-  Be a friend.  Hang out.  Have fun.  Distract them when they need distraction.  Call them.  Text them for no reason.  Invite them out.  Invite them over to do nothing in particular, just so they won't be alone-- I had a wonderful friend who would have me round and we'd fold washing together, or take me out with her while she bought groceries.  If they aren't getting out of bed, come over and throw on a load of washing.  Ask them around for dinner.  Make a time to go for a walk together, because exercise gives you endorphins, and pick them up.  Just by being around, you're reminding them of the good things in life.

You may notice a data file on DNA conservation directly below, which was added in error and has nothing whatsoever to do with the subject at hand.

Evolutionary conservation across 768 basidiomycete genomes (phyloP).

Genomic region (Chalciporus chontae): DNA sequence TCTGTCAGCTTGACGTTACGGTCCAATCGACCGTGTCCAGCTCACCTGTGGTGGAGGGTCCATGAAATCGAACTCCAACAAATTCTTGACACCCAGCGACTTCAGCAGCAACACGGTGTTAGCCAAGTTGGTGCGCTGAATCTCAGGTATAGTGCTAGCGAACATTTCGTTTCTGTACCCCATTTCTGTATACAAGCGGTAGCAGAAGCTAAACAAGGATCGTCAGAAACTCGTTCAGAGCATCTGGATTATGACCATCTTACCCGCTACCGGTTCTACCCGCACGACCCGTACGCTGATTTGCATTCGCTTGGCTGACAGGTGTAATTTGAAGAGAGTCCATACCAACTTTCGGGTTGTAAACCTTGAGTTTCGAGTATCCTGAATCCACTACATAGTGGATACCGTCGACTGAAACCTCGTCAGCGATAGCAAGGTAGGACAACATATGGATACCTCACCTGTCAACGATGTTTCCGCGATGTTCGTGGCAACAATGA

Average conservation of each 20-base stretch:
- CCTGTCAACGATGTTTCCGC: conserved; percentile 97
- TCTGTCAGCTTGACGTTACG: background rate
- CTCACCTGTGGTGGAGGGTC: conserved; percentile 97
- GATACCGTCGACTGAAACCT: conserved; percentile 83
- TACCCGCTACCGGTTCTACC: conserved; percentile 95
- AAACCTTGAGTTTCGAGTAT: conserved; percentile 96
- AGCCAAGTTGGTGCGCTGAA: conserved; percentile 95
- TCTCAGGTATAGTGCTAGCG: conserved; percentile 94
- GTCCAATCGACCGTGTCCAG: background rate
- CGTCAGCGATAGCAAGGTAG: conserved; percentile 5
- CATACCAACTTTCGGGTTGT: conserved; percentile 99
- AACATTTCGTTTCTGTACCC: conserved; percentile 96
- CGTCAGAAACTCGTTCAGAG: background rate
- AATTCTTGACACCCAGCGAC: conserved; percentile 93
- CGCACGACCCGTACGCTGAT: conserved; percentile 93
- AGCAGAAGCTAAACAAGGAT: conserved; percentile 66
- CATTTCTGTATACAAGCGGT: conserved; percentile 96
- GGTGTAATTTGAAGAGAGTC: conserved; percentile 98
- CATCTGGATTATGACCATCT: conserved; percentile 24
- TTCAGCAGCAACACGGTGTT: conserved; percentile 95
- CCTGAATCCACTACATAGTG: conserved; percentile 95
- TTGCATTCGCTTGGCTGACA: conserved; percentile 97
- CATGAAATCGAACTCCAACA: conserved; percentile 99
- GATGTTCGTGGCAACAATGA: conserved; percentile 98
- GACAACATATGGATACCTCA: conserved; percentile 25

-  One really helpful thing you can do, is to just let them talk.  Say you don't really understand what they're going through, but you care about them, and you're there. Resist the urge to compare experiences from your life with their experiences of life with mental illness.  Don't go on and on about that time your neighbour's pet died and say you felt 'depressed', just like them.  It's natural to try and relate your own experiences to someone else's in a conversation, but save that normal back-and-forth sharing for another time.  Try just listening, actively, and making them feel heard.  Say stuff like 'what I hear you saying is that...' and repeat back to them the gist of what they said- be like a mirror.  Be sympathetic when they're hurting.  This may sound like hard work, but the thing is?  15 minutes of you really listening, and expressing some care, is going to be more helpful to them than hours of them talking and not feeling like anyone's heard them.  Sometimes quality is better than quantity.